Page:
At the same time, mechanisms are needed in order for critical dialogue to take place, given that currently the digital public sphere resembles a gladiatorial arena, with little space for consensus formation. This old model has been effectively transferred onto the digital realm without modification and even without some of its more effective aspects: how can this sphere operate more like a learning space? The republic of blogs as Dunleavy names it needs direction and the academic sphere would be best placed to offer this as a relatively autonomous space. Fortunately, the university does not have to build this blogosphere as it is being built already, which is the good news. This counteracts to some extent the bad news that universities are losing their grip on knowledge production and dissemination. The university can lead the way on creating these learning mechanisms which can help create distance between it and the traditional media of academic journals, which are facing challenges to the trust that has historically been invested in them.
This could be a necessary strategic move, as it is possible that the locus of control when it comes to (higher) learning has started to shift away from the academy and into the digital sphere. The question, then, of the future of public intellectualism, is not just a question of repositioning the public intellectual, but also how we consider scholarship and the university itself. The demand and desire for new forms of public intellectualism goes much further than calls for evidence-based policy and increased critical literacy. Instead, the responsibility is now on academia to re-imagine one of its core remits: connecting theory and practice. Strengthening and deepening this connection would go some way to helping ideas flourish and disseminate in the digital public sphere. This shift in focus and alignment would assist the university in its desire to encourage public engagement, an activity that this reconstituted public intellectualism is perfectly designed for.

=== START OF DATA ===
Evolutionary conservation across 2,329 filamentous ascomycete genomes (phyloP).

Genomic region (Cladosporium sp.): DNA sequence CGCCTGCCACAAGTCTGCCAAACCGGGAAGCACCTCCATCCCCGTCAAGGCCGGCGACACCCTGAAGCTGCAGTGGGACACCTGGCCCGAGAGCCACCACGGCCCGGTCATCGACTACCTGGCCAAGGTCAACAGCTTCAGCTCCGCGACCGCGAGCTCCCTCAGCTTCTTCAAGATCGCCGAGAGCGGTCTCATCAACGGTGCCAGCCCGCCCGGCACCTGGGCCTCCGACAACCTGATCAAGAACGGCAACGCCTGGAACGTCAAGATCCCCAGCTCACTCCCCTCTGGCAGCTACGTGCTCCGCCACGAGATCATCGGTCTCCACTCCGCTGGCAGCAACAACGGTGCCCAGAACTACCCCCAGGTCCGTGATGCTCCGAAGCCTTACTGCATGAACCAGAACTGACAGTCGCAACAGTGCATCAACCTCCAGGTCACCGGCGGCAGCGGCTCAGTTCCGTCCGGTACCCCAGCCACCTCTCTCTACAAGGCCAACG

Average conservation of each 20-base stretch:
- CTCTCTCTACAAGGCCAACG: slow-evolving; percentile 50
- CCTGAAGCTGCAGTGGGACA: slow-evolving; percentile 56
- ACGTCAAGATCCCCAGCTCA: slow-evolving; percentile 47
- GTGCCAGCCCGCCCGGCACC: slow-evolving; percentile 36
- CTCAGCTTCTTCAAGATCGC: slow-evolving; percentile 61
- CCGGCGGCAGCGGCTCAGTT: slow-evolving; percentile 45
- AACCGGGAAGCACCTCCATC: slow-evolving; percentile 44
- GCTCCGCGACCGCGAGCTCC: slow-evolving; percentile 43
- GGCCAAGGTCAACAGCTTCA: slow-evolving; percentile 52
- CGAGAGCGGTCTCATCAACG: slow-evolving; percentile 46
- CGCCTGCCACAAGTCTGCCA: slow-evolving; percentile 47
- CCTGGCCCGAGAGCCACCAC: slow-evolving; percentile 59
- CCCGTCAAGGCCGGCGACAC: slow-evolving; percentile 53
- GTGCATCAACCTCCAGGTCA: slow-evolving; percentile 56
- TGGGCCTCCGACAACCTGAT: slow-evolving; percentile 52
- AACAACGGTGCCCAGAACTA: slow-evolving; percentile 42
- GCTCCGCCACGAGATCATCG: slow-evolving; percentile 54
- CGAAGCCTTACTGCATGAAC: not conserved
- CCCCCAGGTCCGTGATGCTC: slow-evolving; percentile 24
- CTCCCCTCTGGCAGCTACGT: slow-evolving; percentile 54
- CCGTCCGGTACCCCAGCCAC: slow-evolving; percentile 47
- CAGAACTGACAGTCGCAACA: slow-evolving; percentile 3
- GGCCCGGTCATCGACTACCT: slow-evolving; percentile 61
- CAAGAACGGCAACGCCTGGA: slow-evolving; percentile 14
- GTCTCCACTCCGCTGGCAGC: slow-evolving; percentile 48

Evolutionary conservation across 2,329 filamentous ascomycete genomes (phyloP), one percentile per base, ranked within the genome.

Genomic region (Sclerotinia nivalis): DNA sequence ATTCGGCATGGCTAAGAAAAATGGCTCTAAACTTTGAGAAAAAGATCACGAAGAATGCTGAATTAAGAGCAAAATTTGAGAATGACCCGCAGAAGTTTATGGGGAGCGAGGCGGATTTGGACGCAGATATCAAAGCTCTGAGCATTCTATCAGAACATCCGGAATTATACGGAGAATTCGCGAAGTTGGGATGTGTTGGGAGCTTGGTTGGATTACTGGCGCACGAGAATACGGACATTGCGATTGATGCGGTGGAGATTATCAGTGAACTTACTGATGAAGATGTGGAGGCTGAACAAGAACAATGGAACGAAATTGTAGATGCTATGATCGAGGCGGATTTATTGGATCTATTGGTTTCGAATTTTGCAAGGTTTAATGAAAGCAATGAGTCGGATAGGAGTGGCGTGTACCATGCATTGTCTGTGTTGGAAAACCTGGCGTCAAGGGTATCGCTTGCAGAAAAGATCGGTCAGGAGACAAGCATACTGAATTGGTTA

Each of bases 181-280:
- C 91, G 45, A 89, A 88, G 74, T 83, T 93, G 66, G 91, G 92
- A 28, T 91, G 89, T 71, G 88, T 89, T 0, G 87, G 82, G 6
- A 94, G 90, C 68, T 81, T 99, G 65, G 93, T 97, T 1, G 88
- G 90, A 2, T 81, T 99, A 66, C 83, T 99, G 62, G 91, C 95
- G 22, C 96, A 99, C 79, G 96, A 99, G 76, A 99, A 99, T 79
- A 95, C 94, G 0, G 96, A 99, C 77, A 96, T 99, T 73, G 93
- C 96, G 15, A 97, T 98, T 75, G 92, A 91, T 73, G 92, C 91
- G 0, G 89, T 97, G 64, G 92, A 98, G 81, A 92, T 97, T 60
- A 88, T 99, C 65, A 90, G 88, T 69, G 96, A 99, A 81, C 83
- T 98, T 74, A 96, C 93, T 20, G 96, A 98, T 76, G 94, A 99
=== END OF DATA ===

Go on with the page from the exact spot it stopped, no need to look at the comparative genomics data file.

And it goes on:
About the authors
Mark Murphy is Reader in Education & Public Policy, University of Glasgow. He has written extensively on the relationship between education and broader public policy, with a specific interest in public sector governance. He has published widely in the field of social theory and applied research, with recent books including Habermas and social research: Between theory and method (Routledge, 2017), and Theory as method: On Bourdieu, education and society (with C. Costa, Routledge, 2016). Mark is the editor of the book series Social theory and methodology in education research (Bloomsbury Press). He is co-editor of the Social Theory Applied blog/website www.socialtheoryapplied.com – you can follow on Twitter @socialtheoryapp
Cristina Costa is Assistant Professor in the School of Education at Durham University. She has a strong interest in educational and digital practices and inequalities. She particularly interested in exploring the intersection of education and emergent social phenomena through different social theory lenses. In the last few years she has conducted research on digital literacies and digital inequalities, curriculum innovation and digital scholarship practices. She is co-editor of the Social Theory Applied blog/website www.socialtheoryapplied.com and has recently been appointed co-convenor of the BERA ‘Social Theory’ SIG. You can find more about her academic activity on her institutional webpage: https://www.dur.ac.uk/education/staff/profile/?id=18517 and on Twitter @cristinacost